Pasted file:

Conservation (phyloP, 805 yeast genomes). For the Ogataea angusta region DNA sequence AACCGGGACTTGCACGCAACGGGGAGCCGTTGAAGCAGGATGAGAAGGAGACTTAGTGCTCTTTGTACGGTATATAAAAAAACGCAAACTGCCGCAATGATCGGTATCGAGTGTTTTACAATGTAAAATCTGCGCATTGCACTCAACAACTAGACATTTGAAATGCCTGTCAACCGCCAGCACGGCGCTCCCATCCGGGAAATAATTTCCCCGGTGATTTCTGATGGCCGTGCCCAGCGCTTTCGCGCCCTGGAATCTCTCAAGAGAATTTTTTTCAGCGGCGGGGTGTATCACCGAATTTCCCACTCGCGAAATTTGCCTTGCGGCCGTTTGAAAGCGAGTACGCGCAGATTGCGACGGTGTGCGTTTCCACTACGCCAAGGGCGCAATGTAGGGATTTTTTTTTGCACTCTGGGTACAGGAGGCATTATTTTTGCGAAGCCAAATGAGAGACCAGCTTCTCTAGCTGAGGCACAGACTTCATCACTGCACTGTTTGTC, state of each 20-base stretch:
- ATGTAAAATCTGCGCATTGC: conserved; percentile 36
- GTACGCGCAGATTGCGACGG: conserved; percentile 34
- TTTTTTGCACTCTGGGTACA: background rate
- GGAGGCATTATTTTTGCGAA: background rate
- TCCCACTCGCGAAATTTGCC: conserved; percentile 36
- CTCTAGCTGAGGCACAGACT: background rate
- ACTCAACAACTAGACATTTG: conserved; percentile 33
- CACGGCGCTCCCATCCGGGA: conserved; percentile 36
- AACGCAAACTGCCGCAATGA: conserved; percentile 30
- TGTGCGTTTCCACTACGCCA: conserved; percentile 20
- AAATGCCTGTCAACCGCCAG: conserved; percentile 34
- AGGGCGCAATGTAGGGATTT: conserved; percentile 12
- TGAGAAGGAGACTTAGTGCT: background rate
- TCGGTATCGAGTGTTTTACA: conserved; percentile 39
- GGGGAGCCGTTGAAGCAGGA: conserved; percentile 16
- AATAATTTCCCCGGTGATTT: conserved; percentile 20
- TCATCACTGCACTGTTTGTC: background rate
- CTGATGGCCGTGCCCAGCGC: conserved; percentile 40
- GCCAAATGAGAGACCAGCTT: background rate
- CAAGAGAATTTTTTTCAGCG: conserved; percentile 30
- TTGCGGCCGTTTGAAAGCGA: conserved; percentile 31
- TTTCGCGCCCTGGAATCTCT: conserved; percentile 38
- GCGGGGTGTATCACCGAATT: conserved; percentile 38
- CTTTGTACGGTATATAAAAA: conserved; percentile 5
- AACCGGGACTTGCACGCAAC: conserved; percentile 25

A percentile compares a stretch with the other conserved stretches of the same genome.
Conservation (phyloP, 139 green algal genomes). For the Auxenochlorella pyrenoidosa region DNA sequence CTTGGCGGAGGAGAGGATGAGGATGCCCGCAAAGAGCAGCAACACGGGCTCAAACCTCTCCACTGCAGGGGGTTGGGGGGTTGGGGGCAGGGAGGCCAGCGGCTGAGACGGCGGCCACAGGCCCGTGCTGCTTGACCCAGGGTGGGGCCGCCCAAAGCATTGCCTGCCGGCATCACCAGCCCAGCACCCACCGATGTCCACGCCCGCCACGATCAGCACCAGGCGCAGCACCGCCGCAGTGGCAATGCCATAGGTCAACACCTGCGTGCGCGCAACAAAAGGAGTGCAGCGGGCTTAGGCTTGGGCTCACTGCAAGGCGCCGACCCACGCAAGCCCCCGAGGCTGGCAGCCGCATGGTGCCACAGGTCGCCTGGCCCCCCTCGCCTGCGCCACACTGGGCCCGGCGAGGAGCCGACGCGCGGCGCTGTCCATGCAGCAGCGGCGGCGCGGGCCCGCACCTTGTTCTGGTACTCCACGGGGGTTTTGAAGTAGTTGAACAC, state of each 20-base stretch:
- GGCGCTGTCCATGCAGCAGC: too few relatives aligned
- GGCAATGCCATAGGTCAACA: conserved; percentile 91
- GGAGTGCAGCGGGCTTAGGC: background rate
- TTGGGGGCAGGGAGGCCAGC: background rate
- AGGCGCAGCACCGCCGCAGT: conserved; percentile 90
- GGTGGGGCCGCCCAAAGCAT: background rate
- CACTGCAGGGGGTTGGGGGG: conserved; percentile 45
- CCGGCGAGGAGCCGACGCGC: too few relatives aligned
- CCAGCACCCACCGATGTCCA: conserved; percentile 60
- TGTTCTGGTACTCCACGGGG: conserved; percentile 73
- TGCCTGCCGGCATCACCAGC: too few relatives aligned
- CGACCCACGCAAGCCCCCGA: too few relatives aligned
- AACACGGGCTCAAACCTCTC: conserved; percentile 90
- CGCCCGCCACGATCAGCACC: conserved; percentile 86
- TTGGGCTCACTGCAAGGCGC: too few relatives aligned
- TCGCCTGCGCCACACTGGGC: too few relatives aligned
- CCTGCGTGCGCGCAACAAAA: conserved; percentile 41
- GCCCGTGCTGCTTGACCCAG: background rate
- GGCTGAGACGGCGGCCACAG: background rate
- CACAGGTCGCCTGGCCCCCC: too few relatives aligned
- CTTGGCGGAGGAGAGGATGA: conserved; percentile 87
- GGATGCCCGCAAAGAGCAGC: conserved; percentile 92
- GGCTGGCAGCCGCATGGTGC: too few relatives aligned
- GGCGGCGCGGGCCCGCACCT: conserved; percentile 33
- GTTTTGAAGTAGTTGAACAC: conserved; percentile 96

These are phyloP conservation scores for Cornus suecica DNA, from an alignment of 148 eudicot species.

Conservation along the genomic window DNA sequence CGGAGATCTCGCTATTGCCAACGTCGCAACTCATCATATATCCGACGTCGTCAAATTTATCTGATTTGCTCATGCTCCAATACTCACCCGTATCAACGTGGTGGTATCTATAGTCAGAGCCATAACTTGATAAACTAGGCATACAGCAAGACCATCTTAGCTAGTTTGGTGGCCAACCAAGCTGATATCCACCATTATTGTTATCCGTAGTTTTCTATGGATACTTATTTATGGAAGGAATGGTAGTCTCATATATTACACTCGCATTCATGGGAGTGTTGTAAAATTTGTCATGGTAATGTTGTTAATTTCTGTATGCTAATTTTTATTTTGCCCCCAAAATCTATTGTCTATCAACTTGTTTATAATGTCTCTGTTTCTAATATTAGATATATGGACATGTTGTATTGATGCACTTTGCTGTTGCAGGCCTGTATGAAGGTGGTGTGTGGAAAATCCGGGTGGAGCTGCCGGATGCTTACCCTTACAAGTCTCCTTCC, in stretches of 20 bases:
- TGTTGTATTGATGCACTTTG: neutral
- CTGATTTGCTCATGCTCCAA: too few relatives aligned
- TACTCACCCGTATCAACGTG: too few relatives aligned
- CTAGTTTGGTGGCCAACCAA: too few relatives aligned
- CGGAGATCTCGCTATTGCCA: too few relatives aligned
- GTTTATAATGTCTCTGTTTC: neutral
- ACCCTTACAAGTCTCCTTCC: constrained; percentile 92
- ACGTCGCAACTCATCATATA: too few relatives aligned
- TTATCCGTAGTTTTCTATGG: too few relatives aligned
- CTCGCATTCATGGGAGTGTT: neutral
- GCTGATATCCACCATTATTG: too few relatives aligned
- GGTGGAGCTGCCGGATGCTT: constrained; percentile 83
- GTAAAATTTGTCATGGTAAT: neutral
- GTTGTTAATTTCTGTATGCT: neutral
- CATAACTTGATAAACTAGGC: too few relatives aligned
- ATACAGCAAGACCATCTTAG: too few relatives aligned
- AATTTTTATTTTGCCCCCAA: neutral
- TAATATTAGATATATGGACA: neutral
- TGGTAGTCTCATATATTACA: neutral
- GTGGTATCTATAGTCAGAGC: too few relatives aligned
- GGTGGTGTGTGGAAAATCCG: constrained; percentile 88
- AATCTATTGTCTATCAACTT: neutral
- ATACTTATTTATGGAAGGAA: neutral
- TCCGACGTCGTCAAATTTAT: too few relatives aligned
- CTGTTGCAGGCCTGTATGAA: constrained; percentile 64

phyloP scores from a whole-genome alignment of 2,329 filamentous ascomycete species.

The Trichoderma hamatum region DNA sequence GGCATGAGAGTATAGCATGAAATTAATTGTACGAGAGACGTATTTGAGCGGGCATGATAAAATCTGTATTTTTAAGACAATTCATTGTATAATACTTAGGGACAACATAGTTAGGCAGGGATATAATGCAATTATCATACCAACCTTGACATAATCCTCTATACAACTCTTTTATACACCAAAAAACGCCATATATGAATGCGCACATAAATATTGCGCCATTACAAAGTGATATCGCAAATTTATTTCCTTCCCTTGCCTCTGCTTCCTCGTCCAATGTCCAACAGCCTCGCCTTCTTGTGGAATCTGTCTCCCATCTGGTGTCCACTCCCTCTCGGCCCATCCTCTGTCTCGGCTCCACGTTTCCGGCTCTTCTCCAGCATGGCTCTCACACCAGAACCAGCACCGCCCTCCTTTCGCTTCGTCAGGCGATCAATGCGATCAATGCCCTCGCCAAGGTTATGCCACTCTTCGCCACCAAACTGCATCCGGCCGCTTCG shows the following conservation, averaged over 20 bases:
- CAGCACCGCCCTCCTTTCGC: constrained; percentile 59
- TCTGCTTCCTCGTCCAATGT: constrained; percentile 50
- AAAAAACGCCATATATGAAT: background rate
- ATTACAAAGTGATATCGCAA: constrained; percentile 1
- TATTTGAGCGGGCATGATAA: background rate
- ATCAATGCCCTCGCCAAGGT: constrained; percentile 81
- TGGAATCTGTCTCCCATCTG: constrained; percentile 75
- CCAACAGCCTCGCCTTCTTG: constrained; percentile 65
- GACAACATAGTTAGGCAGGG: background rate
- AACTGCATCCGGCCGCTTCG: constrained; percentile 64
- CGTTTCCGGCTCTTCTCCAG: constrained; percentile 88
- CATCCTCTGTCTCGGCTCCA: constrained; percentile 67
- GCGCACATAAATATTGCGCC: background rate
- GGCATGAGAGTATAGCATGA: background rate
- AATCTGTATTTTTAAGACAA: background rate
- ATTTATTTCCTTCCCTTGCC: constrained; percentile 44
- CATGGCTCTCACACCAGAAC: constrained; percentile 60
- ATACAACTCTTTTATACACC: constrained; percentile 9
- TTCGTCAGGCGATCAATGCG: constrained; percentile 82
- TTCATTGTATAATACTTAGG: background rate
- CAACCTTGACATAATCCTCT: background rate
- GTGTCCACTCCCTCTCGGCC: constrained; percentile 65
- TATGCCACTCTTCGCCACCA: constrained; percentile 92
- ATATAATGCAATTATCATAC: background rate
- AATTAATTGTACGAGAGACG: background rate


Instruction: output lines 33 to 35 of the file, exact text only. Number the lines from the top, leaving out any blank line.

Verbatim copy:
- AGGCGCAGCACCGCCGCAGT: conserved; percentile 90
- GGTGGGGCCGCCCAAAGCAT: background rate
- CACTGCAGGGGGTTGGGGGG: conserved; percentile 45